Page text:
Central African Republic: Christian and Muslim leaders plead for ceasefire
Christian, Muslim leaders insist religion should play no role in violence
Two of the most senior religious leaders in the Central African Republic have issued a joint plea for a truce between retreating militant rebels and vigilantes who have been taking their revenge.
"May all the brothers carrying weapons hand over their arms," said the Catholic Archbishop of Bangui, Msgr Dieudonné Nzapalainga, during a February 21 joint appearance in Bangui, the capital, with Imam Oumar Kobine Layama, the president of the Islamic Community in CAR.
"Armed men have moved into places of worship, even into mosques," Imam Layama said.
"The military must disarm everyone, in churches and in mosques." Nzapalainga said. "Too many Central Africans carry weapons, Muslims and Christians. Arms take no sides."
The Central African Republic has been beset by violence since December 2012, when a coalition of militant Islamist rebel groups, led by Michel Djotodia under the Séléka banner, moved through the country to eventually drive out President Francois Bozizé in March 2013.
Djotodia disbanded Séléka in September, and as the rebels' influence waned, a wave of retaliatory violence from self-defence militias known as Anti-Balaka swamped the country. The United Nations expanded the French and African military presence in CAR to help restore order, and Djotodia was ousted in January in favour of Catherine Samba-Panza, the country's first female head of state. But the killing, looting, and destruction of villages have continued.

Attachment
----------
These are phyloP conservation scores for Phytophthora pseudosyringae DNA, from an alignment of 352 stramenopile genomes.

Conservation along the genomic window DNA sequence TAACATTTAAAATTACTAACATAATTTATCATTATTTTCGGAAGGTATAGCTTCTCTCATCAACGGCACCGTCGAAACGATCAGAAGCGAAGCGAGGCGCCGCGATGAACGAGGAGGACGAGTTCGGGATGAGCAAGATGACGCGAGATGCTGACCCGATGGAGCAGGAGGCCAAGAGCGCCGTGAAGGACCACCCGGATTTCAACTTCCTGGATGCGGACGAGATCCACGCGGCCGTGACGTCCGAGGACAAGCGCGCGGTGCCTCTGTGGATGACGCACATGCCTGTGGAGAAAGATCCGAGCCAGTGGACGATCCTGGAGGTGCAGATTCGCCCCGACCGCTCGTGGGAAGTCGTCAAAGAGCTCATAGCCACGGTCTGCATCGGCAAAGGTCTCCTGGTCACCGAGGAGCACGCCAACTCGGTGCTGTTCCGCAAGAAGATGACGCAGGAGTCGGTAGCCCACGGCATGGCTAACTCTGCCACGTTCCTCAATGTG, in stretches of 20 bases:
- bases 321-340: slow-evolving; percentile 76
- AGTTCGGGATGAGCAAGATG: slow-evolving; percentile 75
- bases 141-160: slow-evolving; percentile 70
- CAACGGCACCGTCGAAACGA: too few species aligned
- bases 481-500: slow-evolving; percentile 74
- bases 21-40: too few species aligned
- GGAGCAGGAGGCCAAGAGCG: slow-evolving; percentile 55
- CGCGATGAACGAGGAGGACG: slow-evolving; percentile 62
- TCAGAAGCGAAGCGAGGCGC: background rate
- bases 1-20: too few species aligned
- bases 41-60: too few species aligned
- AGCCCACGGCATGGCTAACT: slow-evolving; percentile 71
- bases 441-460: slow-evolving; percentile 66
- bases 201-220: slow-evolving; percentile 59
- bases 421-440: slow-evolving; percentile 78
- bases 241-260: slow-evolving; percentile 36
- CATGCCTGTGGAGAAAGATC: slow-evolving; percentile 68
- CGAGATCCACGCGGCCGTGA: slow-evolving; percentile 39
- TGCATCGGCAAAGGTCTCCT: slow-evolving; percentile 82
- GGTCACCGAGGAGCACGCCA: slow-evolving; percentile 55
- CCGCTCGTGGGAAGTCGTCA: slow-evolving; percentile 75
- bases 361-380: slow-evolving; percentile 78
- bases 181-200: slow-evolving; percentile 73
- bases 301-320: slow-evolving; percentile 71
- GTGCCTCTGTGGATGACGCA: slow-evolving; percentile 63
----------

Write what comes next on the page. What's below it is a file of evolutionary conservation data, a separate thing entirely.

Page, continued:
The Red Cross said 11 bodies, some of them mutilated, have been collected following clashes Feb. 25 and 26 in a predominantly Muslim area of Bangui. Since December, 1,240 corpses have been collected across the city.
About 20,000 refugees have arrived in Cameroon in the past three weeks, according to the UN High Commissioner for Refugees. In total, the ongoing violence has forced 288,000 to flee to neighbouring Cameroon, Chad, the Democratic Republic of Congo and the Republic of Congo.
Those who remain face deadly risk. More than 15,000 people in 18 locations in the northwest and southwest of the country are surrounded by armed groups, the UN agency warned.
"These populations are at very high risk of attack and urgently need better security," UNHCR spokesperson Adrian Edwards told reporters in Geneva on Feb. 25. "Although violence has hit all communities in CAR, most of the people who are trapped are Muslims under threat from anti-Balaka militiamen."
Meanwhile, atrocities ranging from rape, sexual assaults, looting, and killings have been committed by Séléka rebels as they retreat to the north, notably to neighbouring Chad and Sudan. Two nuns and their volunteer helper were sexually assaulted by members of Séléka, during an attack on a mission station near the border with Chad, according to Rev. Aurelio Gazzera, director of the Bouar Diocese chapter of Caritas, a Catholic relief agency, who spoke to Aid to the Church in Need, another Catholic organisation.